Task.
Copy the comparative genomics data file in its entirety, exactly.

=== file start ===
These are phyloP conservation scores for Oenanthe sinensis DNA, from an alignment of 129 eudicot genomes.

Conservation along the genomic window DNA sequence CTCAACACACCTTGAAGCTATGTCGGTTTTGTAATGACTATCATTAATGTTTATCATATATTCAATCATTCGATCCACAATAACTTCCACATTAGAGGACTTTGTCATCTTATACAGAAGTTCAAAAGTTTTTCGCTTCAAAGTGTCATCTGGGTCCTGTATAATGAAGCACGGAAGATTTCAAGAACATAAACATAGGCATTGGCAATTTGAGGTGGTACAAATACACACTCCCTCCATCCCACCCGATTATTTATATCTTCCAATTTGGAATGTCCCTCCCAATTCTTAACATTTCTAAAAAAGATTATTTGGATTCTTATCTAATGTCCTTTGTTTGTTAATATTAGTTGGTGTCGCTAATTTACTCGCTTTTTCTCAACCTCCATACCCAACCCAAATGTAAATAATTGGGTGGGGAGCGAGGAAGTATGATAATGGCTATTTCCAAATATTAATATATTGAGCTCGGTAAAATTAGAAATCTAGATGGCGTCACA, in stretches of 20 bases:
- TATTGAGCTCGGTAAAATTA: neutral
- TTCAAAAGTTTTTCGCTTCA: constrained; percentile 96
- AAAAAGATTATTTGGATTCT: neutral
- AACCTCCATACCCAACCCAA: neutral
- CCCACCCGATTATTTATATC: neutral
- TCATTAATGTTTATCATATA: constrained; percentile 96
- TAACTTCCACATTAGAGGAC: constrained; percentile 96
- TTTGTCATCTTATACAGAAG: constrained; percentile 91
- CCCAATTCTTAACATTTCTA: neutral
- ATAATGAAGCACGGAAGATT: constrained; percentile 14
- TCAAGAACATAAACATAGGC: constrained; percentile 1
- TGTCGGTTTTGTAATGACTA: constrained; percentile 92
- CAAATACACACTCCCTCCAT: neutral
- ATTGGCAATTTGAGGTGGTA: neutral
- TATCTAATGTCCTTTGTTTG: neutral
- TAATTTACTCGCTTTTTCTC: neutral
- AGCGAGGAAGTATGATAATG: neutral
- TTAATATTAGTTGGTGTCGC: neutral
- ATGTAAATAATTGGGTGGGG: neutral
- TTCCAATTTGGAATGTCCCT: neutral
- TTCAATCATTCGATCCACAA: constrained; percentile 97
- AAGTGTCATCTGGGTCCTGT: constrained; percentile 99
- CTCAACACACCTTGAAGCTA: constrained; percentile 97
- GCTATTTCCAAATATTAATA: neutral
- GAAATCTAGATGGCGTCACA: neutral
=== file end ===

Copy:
These are phyloP conservation scores for Oenanthe sinensis DNA, from an alignment of 129 eudicot genomes.

Conservation along the genomic window DNA sequence CTCAACACACCTTGAAGCTATGTCGGTTTTGTAATGACTATCATTAATGTTTATCATATATTCAATCATTCGATCCACAATAACTTCCACATTAGAGGACTTTGTCATCTTATACAGAAGTTCAAAAGTTTTTCGCTTCAAAGTGTCATCTGGGTCCTGTATAATGAAGCACGGAAGATTTCAAGAACATAAACATAGGCATTGGCAATTTGAGGTGGTACAAATACACACTCCCTCCATCCCACCCGATTATTTATATCTTCCAATTTGGAATGTCCCTCCCAATTCTTAACATTTCTAAAAAAGATTATTTGGATTCTTATCTAATGTCCTTTGTTTGTTAATATTAGTTGGTGTCGCTAATTTACTCGCTTTTTCTCAACCTCCATACCCAACCCAAATGTAAATAATTGGGTGGGGAGCGAGGAAGTATGATAATGGCTATTTCCAAATATTAATATATTGAGCTCGGTAAAATTAGAAATCTAGATGGCGTCACA, in stretches of 20 bases:
- TATTGAGCTCGGTAAAATTA: neutral
- TTCAAAAGTTTTTCGCTTCA: constrained; percentile 96
- AAAAAGATTATTTGGATTCT: neutral
- AACCTCCATACCCAACCCAA: neutral
- CCCACCCGATTATTTATATC: neutral
- TCATTAATGTTTATCATATA: constrained; percentile 96
- TAACTTCCACATTAGAGGAC: constrained; percentile 96
- TTTGTCATCTTATACAGAAG: constrained; percentile 91
- CCCAATTCTTAACATTTCTA: neutral
- ATAATGAAGCACGGAAGATT: constrained; percentile 14
- TCAAGAACATAAACATAGGC: constrained; percentile 1
- TGTCGGTTTTGTAATGACTA: constrained; percentile 92
- CAAATACACACTCCCTCCAT: neutral
- ATTGGCAATTTGAGGTGGTA: neutral
- TATCTAATGTCCTTTGTTTG: neutral
- TAATTTACTCGCTTTTTCTC: neutral
- AGCGAGGAAGTATGATAATG: neutral
- TTAATATTAGTTGGTGTCGC: neutral
- ATGTAAATAATTGGGTGGGG: neutral
- TTCCAATTTGGAATGTCCCT: neutral
- TTCAATCATTCGATCCACAA: constrained; percentile 97
- AAGTGTCATCTGGGTCCTGT: constrained; percentile 99
- CTCAACACACCTTGAAGCTA: constrained; percentile 97
- GCTATTTCCAAATATTAATA: neutral
- GAAATCTAGATGGCGTCACA: neutral